Desktop publishing is all around us. From the pamphlets and leaflets we receive when we walk into a shop, to brochures, magazines, and newspapers.
With a wide range of proponents claiming that print is dead, it may seem surprising to be focusing on the topic of desktop publishing (DTP), but professional DTP is, and will continue to be, a part of our lives as long as information needs to be disseminated.
In this blog post, we’ll cover the topic of desktop publishing, and specifically, professional DTP as it relates to the Korean language and Korean fonts.
The Korean alphabet
Known as Hangul in South Korea, and as Chosongul in North Korea, the Korean alphabet may appear to share many similarities with Chinese and Japanese.
But, there are some significant differences.
The Korean alphabet, Hangul, was created relatively late, historically speaking, by King Sejong the Great.
Korean letters, or “jamo” (자모) comprise the alphabet, which in turn, consists of 14 consonants and 10 vowels.
The interesting thing about Korean letters is that they were very logically created, with some calling the alphabet as “the most perfect phonetic system” ever devised. And here’s why.
Each shape of each letter is devised in such a way as to mirror the sound that they make. For example, consonants are written in a way that mirrors the shape of the mouth and the position of the tongue when making the sound.
On the other hand, vowels have been built onto a simplified system of horizontal and vertical lines, making them easy to distinguish.
About Korean Fonts
There are three main font categories:
1. 바탕 Batang (“background”) – the corners of the characters have serifs (a serif is a small line or stroke regularly attached to the end of a larger stroke)
2. 돋움 Dotum (“stand out”) or Gothic – characters have no serifs – just like in Latin sans serif fonts
3. 궁서체 Gungsuhche (“Palace Style”) – brush script, imitation of hand-written calligraphy
Where to find them?
With the Korean language, however, the issue of fonts can be a difficult task if you are a novice and don’t know where to start.
Keeping in mind the Korean language’s use of characters and the specific structure of the Korean language, it’s also important to know when, how and if to emphasize certain words and the font that will be chosen to emphasize this.
Luckily, there are several sources of Korean language fonts which you can use.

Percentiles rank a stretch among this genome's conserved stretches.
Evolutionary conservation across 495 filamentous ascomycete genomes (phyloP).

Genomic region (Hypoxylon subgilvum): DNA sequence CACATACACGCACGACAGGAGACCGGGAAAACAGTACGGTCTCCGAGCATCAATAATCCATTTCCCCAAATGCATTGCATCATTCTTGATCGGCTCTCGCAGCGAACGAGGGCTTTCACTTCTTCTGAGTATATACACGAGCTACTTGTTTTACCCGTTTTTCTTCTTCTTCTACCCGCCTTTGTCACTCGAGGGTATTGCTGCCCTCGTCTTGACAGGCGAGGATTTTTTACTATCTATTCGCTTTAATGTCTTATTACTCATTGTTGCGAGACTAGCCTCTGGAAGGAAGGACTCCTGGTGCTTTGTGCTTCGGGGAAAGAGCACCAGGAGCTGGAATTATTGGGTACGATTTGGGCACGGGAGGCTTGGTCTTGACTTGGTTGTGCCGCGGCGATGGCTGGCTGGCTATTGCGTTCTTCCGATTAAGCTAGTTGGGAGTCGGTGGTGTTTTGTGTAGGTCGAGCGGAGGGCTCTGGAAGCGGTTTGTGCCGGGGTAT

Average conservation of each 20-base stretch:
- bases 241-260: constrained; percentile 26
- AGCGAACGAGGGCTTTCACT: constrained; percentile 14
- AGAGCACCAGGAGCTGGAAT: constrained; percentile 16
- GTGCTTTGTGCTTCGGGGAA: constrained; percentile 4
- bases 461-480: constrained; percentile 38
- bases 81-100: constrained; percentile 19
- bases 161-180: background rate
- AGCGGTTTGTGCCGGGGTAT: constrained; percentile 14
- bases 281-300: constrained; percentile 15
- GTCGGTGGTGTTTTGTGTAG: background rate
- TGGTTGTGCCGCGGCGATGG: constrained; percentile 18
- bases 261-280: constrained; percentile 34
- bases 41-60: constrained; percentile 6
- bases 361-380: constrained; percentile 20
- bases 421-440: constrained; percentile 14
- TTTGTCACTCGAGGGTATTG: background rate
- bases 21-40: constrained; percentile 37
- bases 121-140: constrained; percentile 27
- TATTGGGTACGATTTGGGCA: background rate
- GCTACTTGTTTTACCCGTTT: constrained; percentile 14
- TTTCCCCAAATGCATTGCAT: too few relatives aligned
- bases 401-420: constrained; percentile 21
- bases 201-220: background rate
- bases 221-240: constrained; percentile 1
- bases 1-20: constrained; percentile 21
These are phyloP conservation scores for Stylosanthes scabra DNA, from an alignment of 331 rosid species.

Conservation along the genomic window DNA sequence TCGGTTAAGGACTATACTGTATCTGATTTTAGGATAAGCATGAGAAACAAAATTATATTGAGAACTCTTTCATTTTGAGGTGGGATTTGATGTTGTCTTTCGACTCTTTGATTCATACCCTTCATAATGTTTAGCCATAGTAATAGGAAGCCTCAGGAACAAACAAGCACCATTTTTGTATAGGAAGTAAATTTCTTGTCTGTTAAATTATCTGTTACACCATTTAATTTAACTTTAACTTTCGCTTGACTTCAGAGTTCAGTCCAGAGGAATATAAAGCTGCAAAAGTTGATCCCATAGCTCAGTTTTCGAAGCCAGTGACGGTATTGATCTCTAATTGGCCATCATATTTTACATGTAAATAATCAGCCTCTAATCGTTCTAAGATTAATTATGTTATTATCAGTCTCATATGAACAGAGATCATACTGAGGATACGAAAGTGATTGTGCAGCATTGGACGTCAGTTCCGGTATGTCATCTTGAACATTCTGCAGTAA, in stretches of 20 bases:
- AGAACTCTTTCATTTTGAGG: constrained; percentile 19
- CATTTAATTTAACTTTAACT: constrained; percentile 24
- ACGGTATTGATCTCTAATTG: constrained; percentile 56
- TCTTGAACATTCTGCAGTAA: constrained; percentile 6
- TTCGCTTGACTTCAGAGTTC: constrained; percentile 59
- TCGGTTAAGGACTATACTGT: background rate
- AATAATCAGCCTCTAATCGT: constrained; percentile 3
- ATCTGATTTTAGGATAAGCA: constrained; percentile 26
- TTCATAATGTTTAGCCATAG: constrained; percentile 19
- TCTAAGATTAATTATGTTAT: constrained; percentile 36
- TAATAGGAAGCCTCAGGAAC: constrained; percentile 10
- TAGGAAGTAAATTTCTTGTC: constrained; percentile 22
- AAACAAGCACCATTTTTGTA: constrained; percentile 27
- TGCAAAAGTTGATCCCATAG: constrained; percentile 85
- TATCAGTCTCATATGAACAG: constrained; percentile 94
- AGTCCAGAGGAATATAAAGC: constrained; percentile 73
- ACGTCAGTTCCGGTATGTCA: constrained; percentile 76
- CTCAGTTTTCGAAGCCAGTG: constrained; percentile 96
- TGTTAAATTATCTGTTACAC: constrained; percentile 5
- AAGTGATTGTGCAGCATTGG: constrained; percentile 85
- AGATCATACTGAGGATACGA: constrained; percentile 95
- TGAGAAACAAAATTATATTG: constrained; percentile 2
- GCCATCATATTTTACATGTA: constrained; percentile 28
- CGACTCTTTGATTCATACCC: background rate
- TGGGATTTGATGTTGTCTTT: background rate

Some Important Highlights:
- Korean is written horizontally left-to-right, top-to-bottom (although historically it used to be written vertically, top-to-bottom, right-to-left, so that would still be acceptable in an artistic context)
- Korean uses spaces to separate words
- A piece of text in Korean will usually run slightly longer than its English equivalent
- There are some differences between typesetting for South Korea and North Korea.
- For example, South Korea uses English-style quotation marks while North Korea uses French-style guillemets
- Koreans don’t use italics. Emphasis is achieved by using bold, single quotation marks, and underlines instead. A more old-fashioned way to emphasize something is putting a single dot on top of the desired syllabic blocks
Single quotation marks are also used for marking a quotation within another quotation and for quoting one’s thoughts.
Desktop publishing is a critical feature of our modern world as we disseminate information in a variety of ways to our intended audience.
Using catchy fonts might help you create and build your brand, and while this may seem relatively simple in the English-speaking world, the same is not always true for Korea.
Korea’s alphabet, Hangul, is a very logically structured series of consonants and vowels and the use of syllabic blocs makes the language especially suited for learning maths.
Apart from this fact, however, you may need to access some Korean fonts to emphasize your message and employ creativity in your task.
In this blog post, we’ve offered some background information on the Korean alphabet and provided some useful resources for accessing Korean fonts.
We hope this information will help you with your next desktop publishing project!